MIAMI — Two former Los Angeles Rams, running back Eric Dickerson and guard Tom Mack, joined Lawrence Taylor, the troubled former New York Giant linebacker, in the five-man Pro Football Hall of Fame class chosen Saturday by a panel of 36 nationally based selectors.
The two others elected were Ozzie Newsome, onetime Cleveland tight end, and this year's old-timer candidate, former Buffalo guard Billy Shaw.
Two who got close but just missed were Howie Long, a former Raider defensive tackle, and Lynn Swann, who after a career as a USC All-American receiver became a Pittsburgh all-pro. Long and Swann made the final cut to seven candidates and needed the approval of 80% of the selectors but didn't get it.
Mack, on a conference call, said of his election: "I'm overwhelmed. This is a pretty wonderful surprise."
Dickerson, who rushed for a single-season record of 2,105 yards in 1984 but who never played in a championship game, said: "This is my Super Bowl."
Taylor said in a statement that he would have nothing to say.
Mack had been a finalist for 11 years. This was his 15th and last year of eligibility. For Dickerson and Taylor, who both played until five years ago, each was a first-time candidate. And although Dickerson's election had been considered a formality after a career in which he was often grouped with Jim Brown and O.J. Simpson as the best of all running backs, the Taylor candidacy this winter has been controversial.
As a player, Taylor was dogged by drug problems, which accompanied him into retirement. He was the subject of the longest and most heated period of discussion at the selectors' meeting Saturday.
Pro Football Hall of Fame voters aren't bound by a morals clause of the kind that keeps admitted gambler Pete Rose out of baseball's Hall of Fame.
In the football Hall's bylaws, selectors are specifically and pointedly warned to consider only action on the playing field.
The bylaws were written by the Hall's board of directors in Canton, Ohio. On the board are, among others, a federal judge and former coach Pete Elliott.
Simpson, who was charged with the murder of his former wife and her friend, and Paul Hornung, the former Notre Dame and Green Bay running back who was banned one year for gambling, are examples of different kinds of troubled players who are in the football Hall of Fame. There are no plans in Canton to remove either or even consider such a removal, officials said.
And in the end Saturday, most selectors agreed with Canton's philosophy and with NFL Commissioner Paul Tagliabue, who said Friday that Taylor belongs in the Hall of Fame.
Those who made the next-to-last ballot Saturday were Minnesota defensive end Carl Eller, coaches George Allen and Marv Levy and Pittsburgh President Dan Rooney.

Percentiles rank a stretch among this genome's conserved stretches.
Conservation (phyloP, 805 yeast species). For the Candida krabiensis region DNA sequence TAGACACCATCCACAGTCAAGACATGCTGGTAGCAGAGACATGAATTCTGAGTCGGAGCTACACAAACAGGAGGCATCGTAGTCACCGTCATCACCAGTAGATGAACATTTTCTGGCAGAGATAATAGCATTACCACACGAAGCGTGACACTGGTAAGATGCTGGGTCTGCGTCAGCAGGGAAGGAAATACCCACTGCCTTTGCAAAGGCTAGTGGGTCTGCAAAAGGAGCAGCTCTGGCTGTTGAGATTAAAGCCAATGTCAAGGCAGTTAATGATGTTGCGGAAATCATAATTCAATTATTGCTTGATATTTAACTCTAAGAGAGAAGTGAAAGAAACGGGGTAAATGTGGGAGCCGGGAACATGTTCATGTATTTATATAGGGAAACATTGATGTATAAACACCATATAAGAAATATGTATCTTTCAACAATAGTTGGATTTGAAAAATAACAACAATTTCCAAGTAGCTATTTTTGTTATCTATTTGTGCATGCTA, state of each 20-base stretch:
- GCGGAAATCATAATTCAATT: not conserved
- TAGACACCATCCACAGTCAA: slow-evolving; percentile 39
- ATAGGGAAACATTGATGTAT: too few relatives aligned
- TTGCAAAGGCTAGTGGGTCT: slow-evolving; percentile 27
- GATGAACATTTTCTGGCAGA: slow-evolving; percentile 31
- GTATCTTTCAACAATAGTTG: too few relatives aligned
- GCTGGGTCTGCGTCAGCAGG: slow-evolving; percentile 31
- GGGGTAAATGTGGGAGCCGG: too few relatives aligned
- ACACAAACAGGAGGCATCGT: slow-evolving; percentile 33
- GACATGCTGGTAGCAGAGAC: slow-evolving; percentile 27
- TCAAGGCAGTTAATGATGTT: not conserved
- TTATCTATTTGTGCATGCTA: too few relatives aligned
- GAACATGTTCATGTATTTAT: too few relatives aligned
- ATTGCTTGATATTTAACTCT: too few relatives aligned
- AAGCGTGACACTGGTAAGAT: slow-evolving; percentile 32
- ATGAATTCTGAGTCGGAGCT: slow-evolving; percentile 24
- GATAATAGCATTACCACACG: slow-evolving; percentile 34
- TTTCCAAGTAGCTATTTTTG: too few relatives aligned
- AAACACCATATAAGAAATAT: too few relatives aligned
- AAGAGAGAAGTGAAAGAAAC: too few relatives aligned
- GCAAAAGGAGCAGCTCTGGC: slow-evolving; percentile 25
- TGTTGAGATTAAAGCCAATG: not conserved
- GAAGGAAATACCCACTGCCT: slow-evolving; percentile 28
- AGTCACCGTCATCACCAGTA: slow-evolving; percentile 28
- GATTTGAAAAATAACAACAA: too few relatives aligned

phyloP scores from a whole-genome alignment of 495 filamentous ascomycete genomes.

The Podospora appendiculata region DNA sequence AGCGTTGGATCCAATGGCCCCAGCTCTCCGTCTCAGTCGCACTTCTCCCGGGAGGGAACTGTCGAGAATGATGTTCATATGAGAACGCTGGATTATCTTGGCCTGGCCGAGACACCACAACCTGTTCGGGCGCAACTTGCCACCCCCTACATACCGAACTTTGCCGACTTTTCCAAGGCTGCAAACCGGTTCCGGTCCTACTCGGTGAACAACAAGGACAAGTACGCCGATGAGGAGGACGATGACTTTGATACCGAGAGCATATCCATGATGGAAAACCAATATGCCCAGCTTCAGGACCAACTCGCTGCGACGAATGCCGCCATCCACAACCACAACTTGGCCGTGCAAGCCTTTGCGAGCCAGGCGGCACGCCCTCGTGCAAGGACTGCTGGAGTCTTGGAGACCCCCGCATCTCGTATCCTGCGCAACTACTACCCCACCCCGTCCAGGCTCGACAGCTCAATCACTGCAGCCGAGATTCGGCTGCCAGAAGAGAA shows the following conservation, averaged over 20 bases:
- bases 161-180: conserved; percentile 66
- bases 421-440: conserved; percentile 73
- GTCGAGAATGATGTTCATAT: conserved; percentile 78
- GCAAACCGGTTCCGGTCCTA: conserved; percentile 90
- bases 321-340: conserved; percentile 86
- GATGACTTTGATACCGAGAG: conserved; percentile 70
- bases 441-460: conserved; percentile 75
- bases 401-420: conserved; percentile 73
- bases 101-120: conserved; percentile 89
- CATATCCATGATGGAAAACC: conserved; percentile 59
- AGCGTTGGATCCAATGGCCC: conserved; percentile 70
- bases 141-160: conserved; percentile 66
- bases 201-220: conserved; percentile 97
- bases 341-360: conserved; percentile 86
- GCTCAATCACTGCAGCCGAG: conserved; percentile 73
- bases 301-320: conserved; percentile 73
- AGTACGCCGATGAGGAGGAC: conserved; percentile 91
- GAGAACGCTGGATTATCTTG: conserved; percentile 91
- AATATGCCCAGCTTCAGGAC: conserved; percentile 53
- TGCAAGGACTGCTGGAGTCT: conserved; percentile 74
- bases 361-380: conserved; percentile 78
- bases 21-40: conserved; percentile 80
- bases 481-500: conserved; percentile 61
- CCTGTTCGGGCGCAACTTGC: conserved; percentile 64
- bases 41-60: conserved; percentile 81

Those who did not make the first cut Saturday were USC and Minnesota tackle Ron Yary, Pittsburgh receiver John Stallworth and Raider punter Ray Guy.
Dickerson has been spending the week in Florida. Turning up at NFL headquarters shortly after his election, he said he would ask former Ram lineman Jackie Slater to be his presenter at the enshrinement in Canton next summer.
Asked what it takes to gain 2,105 yards in one season, Dickerson said: "You have to finish strong. A lot of guys have stayed on our pace for quite a few weeks, but you tire late in the season, and you also have to stay healthy. I did it at the end, the last eight games. I didn't have a strong beginning."
He said he always enjoyed playing against Taylor.
"In one game, I had to cut L.T. on one play, and I cut him flat," Dickerson said. "He got up and came at me. 'Don't you ever cut me again,' L.T. said.
"I said, 'OK.'
"When I went back to the bench, they said they wanted me to cut Taylor again on the next series.
"I said, 'No, you'll have to get somebody else. I promised.' "
Dickerson resides in California, living alone in a 3 1/2-level, six-bedroom, eight-bath, 10,000-square-foot mansion he bought 14 years ago in Calabasas. He has a chef who each week prepares seven meals, one of which Dickerson transfers every day, he said, from a freezer to a microwave. He dines alone. Never married, he has an 11-year-old daughter, Erica Nicole, who joins him on trips each summer to Texas, where they vacation with the other women in his life, his mother and aunt.
As a Ram star in the 1980s, Dickerson was a slasher who stood 6 feet 3 and weighed 230 pounds. He looks no bigger today. Seemingly a power runner, he was actually a sprinter. Speed, he acknowledged, was always his long suit, starting at Southern Methodist. But he never learned how fast he was.
"When I won the high school 100 in Texas, it was 100 yards, not meters, and they timed me in 9.3," Dickerson said. "But I won it by a full yard. I don't know how much speed I really had because I was never pressed, and never ran it again."
For the Rams from 1983-86, Dickerson, who had been chosen second to John Elway in the 1983 draft, gained 1,808, 2,105, 1,234 and 1,821 yards for a four-year NFL record of 6,968 yards.